Thursday, February 14, 2013

Twisted Portabella Burgers pt. 1: The Roll

You know how there are always a disparate number of burger patties to buns at the store? It occurred to me last night that I had two tasty portabella caps left over, and they'd make great burgers— but if I got storebought buns I'd have far too many. So I decided to make my own buns. Why had this never occurred to me before?

Also, why aren't pants made from towels? Necessity, your daughter would like a word.

I wasn't satisfied making regular burger rolls, so I looked up a few recipes, and eventually decided I wanted a dinner roll-type texture married to a simplified version of the kaiser roll. This is what ensued:

Twisted Burger Rolls
Makes 4 small or 2 large rolls

  • 1 tsp active dry yeast
  • 1/4 cup warm water
  • 3/4 cup unbleached bread flour
  • 3/4 cup whole wheat flour
  • 1/4 cup whole milk
  • 2 eggs
  • 2 tbsp olive oil
  • 1 tsp sea salt

Note: This process isn't labor-intense, but it does involve a lot of waiting, so make sure you have about 3 hours worth of things to do around the house while you make these.

In a small bowl, combine the yeast and warm water and gently stir until the yeast dissolves. Combine the milk, one of the eggs, olive oil, and salt in the bowl of a stand mixer, and stir with a wooden spoon or spatula. Add the yeast mixture and continue mixing, then add the flours and mix with a spoon until a rough dough forms. Knead the dough continuously with your mixer's dough hook attachment on low speed for 8 minutes*. Lightly flour and cover the kneaded dough with plastic wrap and let it sit on the counter for 2 hours, until it’s doubled in size. Do not refrigerate.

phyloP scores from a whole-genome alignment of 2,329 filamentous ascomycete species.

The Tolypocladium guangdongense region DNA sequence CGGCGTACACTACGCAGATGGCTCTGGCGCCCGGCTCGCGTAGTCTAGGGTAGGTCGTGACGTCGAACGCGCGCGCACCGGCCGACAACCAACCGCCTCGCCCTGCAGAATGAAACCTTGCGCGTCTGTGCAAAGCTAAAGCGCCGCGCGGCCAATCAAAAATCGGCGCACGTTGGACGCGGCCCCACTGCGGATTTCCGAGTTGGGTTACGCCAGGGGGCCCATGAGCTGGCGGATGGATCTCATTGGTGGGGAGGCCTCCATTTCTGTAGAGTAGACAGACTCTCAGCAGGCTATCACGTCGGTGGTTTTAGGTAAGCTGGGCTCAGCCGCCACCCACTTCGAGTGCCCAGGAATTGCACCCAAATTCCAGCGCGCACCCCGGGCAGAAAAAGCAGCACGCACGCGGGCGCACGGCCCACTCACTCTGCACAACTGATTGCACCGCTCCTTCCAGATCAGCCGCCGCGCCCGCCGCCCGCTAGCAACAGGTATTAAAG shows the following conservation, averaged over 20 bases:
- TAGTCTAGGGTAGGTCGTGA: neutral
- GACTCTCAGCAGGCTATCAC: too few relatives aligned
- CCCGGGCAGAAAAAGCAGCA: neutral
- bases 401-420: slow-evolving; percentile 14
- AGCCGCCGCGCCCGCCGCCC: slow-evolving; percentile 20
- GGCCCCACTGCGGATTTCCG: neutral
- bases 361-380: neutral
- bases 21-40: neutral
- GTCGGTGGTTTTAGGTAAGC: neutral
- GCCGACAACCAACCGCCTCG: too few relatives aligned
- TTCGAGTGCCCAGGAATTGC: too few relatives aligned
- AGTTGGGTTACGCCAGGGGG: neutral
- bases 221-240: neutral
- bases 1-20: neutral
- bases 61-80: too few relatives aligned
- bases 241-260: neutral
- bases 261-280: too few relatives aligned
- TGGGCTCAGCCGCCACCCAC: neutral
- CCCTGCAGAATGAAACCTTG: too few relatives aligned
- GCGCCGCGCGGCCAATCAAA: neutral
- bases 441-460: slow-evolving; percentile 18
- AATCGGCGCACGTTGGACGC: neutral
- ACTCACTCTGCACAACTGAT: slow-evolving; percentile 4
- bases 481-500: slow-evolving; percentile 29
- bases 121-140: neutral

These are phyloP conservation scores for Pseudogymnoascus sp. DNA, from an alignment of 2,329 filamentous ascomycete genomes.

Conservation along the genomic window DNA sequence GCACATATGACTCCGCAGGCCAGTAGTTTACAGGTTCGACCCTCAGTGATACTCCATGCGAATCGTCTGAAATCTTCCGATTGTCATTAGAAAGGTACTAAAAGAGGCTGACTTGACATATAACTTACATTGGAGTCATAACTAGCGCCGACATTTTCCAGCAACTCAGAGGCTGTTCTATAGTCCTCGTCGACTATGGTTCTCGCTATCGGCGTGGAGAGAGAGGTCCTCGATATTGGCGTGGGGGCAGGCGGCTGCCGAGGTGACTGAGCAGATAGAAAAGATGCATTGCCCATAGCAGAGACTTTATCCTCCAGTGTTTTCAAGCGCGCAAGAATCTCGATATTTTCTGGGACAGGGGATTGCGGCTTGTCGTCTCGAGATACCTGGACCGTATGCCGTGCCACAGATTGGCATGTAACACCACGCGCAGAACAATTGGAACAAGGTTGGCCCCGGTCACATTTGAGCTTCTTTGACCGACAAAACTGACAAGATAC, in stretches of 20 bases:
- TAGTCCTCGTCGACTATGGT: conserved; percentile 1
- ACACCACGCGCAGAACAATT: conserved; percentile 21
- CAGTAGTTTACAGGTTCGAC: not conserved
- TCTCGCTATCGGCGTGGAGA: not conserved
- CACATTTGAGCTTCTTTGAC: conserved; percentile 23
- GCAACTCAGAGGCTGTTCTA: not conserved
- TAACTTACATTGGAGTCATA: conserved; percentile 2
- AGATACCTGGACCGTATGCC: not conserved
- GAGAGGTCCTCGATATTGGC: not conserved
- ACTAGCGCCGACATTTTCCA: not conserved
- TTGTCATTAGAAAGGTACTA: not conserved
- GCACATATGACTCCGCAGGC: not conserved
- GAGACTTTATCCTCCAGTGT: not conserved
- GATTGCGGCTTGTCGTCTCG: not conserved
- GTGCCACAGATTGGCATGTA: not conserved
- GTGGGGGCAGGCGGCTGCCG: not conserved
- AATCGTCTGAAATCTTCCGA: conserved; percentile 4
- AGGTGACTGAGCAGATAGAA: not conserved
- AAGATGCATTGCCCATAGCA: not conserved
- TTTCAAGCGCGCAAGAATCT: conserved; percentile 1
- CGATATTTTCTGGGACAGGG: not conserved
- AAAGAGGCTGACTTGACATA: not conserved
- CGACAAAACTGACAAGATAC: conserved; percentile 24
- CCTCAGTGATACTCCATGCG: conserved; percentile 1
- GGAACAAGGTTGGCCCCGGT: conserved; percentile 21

*If you don't have a stand mixer, you can knead the dough by hand on a lightly-floured work surface.

Preheat oven to 350°F.

Lightly flour your work surface or counter top. Divide the dough into 4 equal pieces and roll them into balls on your work surface, being careful not to get too much flour on the outside of each ball.

To make the knots: Form each dough ball into a rope, by gently pulling it out from the center— imagine the dough is a tube of toothpaste, and you're trying to squeeze the toothpaste out from the center in each direction, if that makes sense. Once your rope is pulled out to about 12 inches in length, tie it in a simple overhand knot, leaving one loose end longer than the other [see photos below]. Now take the longer end and attach it to the shorter end, and pressing them together with your thumb. You should now have a bread dough trefoil knot.

Transfer the dough knots to a greased baking sheet and let stand for another hour.

In a small bowl, beat the remaining egg with a fork. Using a basting brush, coat the risen dough knots with egg. Optional: You can add seeds, grated parmesan, herbs, or other toppings at this point if you desire. They will stick nicely to the egg-coated dough!

Bake the buns for 22-25 minutes, or until they’re golden brown on top. Let cool before slicing and serving.

Stay tuned for pt. 2 : The Burgers...